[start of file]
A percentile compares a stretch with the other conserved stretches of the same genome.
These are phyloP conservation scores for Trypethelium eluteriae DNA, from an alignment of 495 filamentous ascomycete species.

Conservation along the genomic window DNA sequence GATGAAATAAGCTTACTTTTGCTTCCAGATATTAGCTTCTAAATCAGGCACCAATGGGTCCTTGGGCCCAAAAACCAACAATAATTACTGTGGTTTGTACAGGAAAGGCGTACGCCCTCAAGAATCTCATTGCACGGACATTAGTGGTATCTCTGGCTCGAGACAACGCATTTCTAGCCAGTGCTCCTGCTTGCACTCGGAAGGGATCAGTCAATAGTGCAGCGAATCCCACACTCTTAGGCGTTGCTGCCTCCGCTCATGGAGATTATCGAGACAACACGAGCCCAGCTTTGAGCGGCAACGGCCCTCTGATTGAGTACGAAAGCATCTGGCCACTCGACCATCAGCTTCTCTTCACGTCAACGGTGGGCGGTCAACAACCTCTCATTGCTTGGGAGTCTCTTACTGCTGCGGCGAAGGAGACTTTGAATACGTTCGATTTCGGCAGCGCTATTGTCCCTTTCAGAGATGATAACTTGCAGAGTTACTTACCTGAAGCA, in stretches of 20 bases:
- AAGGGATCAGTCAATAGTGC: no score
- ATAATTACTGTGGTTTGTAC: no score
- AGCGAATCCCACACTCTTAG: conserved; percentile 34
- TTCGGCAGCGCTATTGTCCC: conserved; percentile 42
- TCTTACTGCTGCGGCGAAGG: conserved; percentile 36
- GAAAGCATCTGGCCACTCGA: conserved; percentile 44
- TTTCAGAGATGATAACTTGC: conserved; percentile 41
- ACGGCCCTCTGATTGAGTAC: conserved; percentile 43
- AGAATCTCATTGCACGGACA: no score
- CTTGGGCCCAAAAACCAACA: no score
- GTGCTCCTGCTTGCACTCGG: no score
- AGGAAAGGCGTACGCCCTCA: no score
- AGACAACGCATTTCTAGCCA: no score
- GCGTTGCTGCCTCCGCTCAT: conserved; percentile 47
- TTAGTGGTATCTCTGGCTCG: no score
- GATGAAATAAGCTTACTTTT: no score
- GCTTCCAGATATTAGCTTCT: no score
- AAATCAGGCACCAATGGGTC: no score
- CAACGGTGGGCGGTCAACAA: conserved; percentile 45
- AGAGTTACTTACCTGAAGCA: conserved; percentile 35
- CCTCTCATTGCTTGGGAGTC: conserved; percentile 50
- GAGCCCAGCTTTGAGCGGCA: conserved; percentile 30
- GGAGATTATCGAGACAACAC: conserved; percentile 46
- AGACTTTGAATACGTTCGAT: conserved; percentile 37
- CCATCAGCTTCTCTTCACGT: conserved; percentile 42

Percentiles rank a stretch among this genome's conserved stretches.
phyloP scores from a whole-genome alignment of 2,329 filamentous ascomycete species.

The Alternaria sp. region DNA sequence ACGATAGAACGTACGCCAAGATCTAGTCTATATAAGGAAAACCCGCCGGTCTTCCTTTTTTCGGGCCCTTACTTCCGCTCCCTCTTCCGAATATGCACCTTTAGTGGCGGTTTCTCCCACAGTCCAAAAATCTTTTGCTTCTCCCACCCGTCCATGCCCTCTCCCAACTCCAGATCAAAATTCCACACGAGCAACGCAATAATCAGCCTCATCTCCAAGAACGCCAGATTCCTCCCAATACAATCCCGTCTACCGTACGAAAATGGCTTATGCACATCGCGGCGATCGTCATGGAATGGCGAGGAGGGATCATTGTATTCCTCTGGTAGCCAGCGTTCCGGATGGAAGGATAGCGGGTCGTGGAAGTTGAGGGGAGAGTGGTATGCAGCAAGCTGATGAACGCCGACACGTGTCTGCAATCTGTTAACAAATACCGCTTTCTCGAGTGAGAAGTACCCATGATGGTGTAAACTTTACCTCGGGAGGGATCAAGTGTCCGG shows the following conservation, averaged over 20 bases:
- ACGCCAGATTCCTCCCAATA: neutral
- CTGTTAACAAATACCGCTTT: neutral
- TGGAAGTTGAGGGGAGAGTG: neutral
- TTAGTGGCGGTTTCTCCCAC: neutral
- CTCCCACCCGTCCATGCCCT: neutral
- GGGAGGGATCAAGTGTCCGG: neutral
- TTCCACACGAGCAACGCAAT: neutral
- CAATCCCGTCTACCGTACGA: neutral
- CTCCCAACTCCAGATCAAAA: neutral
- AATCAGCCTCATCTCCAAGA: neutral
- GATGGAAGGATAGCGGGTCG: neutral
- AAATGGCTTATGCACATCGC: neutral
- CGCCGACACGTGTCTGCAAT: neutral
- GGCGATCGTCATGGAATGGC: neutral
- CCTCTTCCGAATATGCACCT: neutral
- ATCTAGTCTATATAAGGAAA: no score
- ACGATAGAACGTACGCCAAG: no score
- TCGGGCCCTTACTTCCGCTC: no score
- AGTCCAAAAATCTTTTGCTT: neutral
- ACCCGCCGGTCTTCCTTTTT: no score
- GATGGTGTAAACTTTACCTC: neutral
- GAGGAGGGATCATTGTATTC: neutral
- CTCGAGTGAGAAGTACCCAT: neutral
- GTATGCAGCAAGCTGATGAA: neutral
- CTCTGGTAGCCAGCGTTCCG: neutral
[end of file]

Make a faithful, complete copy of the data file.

A percentile compares a stretch with the other conserved stretches of the same genome.
These are phyloP conservation scores for Trypethelium eluteriae DNA, from an alignment of 495 filamentous ascomycete species.

Conservation along the genomic window DNA sequence GATGAAATAAGCTTACTTTTGCTTCCAGATATTAGCTTCTAAATCAGGCACCAATGGGTCCTTGGGCCCAAAAACCAACAATAATTACTGTGGTTTGTACAGGAAAGGCGTACGCCCTCAAGAATCTCATTGCACGGACATTAGTGGTATCTCTGGCTCGAGACAACGCATTTCTAGCCAGTGCTCCTGCTTGCACTCGGAAGGGATCAGTCAATAGTGCAGCGAATCCCACACTCTTAGGCGTTGCTGCCTCCGCTCATGGAGATTATCGAGACAACACGAGCCCAGCTTTGAGCGGCAACGGCCCTCTGATTGAGTACGAAAGCATCTGGCCACTCGACCATCAGCTTCTCTTCACGTCAACGGTGGGCGGTCAACAACCTCTCATTGCTTGGGAGTCTCTTACTGCTGCGGCGAAGGAGACTTTGAATACGTTCGATTTCGGCAGCGCTATTGTCCCTTTCAGAGATGATAACTTGCAGAGTTACTTACCTGAAGCA, in stretches of 20 bases:
- AAGGGATCAGTCAATAGTGC: no score
- ATAATTACTGTGGTTTGTAC: no score
- AGCGAATCCCACACTCTTAG: conserved; percentile 34
- TTCGGCAGCGCTATTGTCCC: conserved; percentile 42
- TCTTACTGCTGCGGCGAAGG: conserved; percentile 36
- GAAAGCATCTGGCCACTCGA: conserved; percentile 44
- TTTCAGAGATGATAACTTGC: conserved; percentile 41
- ACGGCCCTCTGATTGAGTAC: conserved; percentile 43
- AGAATCTCATTGCACGGACA: no score
- CTTGGGCCCAAAAACCAACA: no score
- GTGCTCCTGCTTGCACTCGG: no score
- AGGAAAGGCGTACGCCCTCA: no score
- AGACAACGCATTTCTAGCCA: no score
- GCGTTGCTGCCTCCGCTCAT: conserved; percentile 47
- TTAGTGGTATCTCTGGCTCG: no score
- GATGAAATAAGCTTACTTTT: no score
- GCTTCCAGATATTAGCTTCT: no score
- AAATCAGGCACCAATGGGTC: no score
- CAACGGTGGGCGGTCAACAA: conserved; percentile 45
- AGAGTTACTTACCTGAAGCA: conserved; percentile 35
- CCTCTCATTGCTTGGGAGTC: conserved; percentile 50
- GAGCCCAGCTTTGAGCGGCA: conserved; percentile 30
- GGAGATTATCGAGACAACAC: conserved; percentile 46
- AGACTTTGAATACGTTCGAT: conserved; percentile 37
- CCATCAGCTTCTCTTCACGT: conserved; percentile 42

Percentiles rank a stretch among this genome's conserved stretches.
phyloP scores from a whole-genome alignment of 2,329 filamentous ascomycete species.

The Alternaria sp. region DNA sequence ACGATAGAACGTACGCCAAGATCTAGTCTATATAAGGAAAACCCGCCGGTCTTCCTTTTTTCGGGCCCTTACTTCCGCTCCCTCTTCCGAATATGCACCTTTAGTGGCGGTTTCTCCCACAGTCCAAAAATCTTTTGCTTCTCCCACCCGTCCATGCCCTCTCCCAACTCCAGATCAAAATTCCACACGAGCAACGCAATAATCAGCCTCATCTCCAAGAACGCCAGATTCCTCCCAATACAATCCCGTCTACCGTACGAAAATGGCTTATGCACATCGCGGCGATCGTCATGGAATGGCGAGGAGGGATCATTGTATTCCTCTGGTAGCCAGCGTTCCGGATGGAAGGATAGCGGGTCGTGGAAGTTGAGGGGAGAGTGGTATGCAGCAAGCTGATGAACGCCGACACGTGTCTGCAATCTGTTAACAAATACCGCTTTCTCGAGTGAGAAGTACCCATGATGGTGTAAACTTTACCTCGGGAGGGATCAAGTGTCCGG shows the following conservation, averaged over 20 bases:
- ACGCCAGATTCCTCCCAATA: neutral
- CTGTTAACAAATACCGCTTT: neutral
- TGGAAGTTGAGGGGAGAGTG: neutral
- TTAGTGGCGGTTTCTCCCAC: neutral
- CTCCCACCCGTCCATGCCCT: neutral
- GGGAGGGATCAAGTGTCCGG: neutral
- TTCCACACGAGCAACGCAAT: neutral
- CAATCCCGTCTACCGTACGA: neutral
- CTCCCAACTCCAGATCAAAA: neutral
- AATCAGCCTCATCTCCAAGA: neutral
- GATGGAAGGATAGCGGGTCG: neutral
- AAATGGCTTATGCACATCGC: neutral
- CGCCGACACGTGTCTGCAAT: neutral
- GGCGATCGTCATGGAATGGC: neutral
- CCTCTTCCGAATATGCACCT: neutral
- ATCTAGTCTATATAAGGAAA: no score
- ACGATAGAACGTACGCCAAG: no score
- TCGGGCCCTTACTTCCGCTC: no score
- AGTCCAAAAATCTTTTGCTT: neutral
- ACCCGCCGGTCTTCCTTTTT: no score
- GATGGTGTAAACTTTACCTC: neutral
- GAGGAGGGATCATTGTATTC: neutral
- CTCGAGTGAGAAGTACCCAT: neutral
- GTATGCAGCAAGCTGATGAA: neutral
- CTCTGGTAGCCAGCGTTCCG: neutral